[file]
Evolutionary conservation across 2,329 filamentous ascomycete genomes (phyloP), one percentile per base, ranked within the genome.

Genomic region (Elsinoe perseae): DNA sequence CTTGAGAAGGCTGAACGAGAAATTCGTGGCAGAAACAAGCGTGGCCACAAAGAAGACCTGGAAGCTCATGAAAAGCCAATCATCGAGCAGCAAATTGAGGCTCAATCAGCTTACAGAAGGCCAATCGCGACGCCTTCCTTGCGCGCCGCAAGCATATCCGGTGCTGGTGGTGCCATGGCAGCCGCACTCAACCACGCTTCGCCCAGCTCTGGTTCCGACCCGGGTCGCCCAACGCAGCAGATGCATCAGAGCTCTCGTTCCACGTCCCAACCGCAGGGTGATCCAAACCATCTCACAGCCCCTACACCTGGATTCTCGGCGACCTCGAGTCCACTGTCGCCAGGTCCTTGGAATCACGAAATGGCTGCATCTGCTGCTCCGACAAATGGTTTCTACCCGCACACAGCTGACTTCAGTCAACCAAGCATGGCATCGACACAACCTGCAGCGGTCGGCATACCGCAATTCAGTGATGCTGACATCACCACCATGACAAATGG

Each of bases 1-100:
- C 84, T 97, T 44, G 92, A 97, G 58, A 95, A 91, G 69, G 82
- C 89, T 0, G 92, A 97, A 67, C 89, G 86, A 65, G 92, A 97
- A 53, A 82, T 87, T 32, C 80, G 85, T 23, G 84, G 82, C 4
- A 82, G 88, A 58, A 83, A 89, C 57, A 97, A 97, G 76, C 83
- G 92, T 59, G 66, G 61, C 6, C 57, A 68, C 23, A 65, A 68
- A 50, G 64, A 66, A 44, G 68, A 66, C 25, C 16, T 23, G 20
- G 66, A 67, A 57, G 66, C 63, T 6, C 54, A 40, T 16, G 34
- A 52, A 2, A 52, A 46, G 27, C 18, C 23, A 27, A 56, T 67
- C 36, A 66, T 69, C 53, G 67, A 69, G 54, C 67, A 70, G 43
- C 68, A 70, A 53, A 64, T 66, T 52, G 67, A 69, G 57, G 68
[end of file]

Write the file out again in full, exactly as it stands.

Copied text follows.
Evolutionary conservation across 2,329 filamentous ascomycete genomes (phyloP), one percentile per base, ranked within the genome.

Genomic region (Elsinoe perseae): DNA sequence CTTGAGAAGGCTGAACGAGAAATTCGTGGCAGAAACAAGCGTGGCCACAAAGAAGACCTGGAAGCTCATGAAAAGCCAATCATCGAGCAGCAAATTGAGGCTCAATCAGCTTACAGAAGGCCAATCGCGACGCCTTCCTTGCGCGCCGCAAGCATATCCGGTGCTGGTGGTGCCATGGCAGCCGCACTCAACCACGCTTCGCCCAGCTCTGGTTCCGACCCGGGTCGCCCAACGCAGCAGATGCATCAGAGCTCTCGTTCCACGTCCCAACCGCAGGGTGATCCAAACCATCTCACAGCCCCTACACCTGGATTCTCGGCGACCTCGAGTCCACTGTCGCCAGGTCCTTGGAATCACGAAATGGCTGCATCTGCTGCTCCGACAAATGGTTTCTACCCGCACACAGCTGACTTCAGTCAACCAAGCATGGCATCGACACAACCTGCAGCGGTCGGCATACCGCAATTCAGTGATGCTGACATCACCACCATGACAAATGG

Each of bases 1-100:
- C 84, T 97, T 44, G 92, A 97, G 58, A 95, A 91, G 69, G 82
- C 89, T 0, G 92, A 97, A 67, C 89, G 86, A 65, G 92, A 97
- A 53, A 82, T 87, T 32, C 80, G 85, T 23, G 84, G 82, C 4
- A 82, G 88, A 58, A 83, A 89, C 57, A 97, A 97, G 76, C 83
- G 92, T 59, G 66, G 61, C 6, C 57, A 68, C 23, A 65, A 68
- A 50, G 64, A 66, A 44, G 68, A 66, C 25, C 16, T 23, G 20
- G 66, A 67, A 57, G 66, C 63, T 6, C 54, A 40, T 16, G 34
- A 52, A 2, A 52, A 46, G 27, C 18, C 23, A 27, A 56, T 67
- C 36, A 66, T 69, C 53, G 67, A 69, G 54, C 67, A 70, G 43
- C 68, A 70, A 53, A 64, T 66, T 52, G 67, A 69, G 57, G 68